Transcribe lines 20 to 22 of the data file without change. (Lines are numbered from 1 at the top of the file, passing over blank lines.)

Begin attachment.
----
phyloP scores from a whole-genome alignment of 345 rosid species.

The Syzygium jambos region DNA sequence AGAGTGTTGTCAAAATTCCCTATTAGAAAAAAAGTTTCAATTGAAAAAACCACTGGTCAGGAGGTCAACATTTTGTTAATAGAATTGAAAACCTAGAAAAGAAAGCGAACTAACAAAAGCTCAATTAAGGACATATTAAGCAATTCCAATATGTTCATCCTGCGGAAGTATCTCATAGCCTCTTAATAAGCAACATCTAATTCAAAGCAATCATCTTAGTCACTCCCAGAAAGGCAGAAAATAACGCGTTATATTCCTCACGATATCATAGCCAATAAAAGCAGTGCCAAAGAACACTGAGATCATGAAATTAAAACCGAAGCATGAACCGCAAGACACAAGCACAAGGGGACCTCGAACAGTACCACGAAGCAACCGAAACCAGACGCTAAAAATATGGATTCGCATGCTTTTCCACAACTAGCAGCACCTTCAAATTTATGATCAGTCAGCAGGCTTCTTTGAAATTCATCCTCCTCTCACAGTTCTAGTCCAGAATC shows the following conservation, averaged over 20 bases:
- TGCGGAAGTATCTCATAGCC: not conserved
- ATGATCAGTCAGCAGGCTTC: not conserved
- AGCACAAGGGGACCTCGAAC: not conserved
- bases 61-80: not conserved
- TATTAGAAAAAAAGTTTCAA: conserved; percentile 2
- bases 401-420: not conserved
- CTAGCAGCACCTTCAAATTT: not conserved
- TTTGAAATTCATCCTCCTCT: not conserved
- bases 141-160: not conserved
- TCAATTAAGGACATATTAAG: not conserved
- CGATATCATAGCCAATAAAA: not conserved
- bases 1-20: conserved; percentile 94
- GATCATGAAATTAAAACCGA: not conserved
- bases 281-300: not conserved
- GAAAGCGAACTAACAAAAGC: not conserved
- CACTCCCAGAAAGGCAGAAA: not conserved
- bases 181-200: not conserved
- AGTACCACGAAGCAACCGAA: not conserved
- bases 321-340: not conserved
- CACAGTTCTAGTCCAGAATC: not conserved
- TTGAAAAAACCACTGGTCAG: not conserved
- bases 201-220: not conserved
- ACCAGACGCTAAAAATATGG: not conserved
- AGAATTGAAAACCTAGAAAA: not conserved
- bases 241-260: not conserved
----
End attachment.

- AGTACCACGAAGCAACCGAA: not conserved
- bases 321-340: not conserved
- CACAGTTCTAGTCCAGAATC: not conserved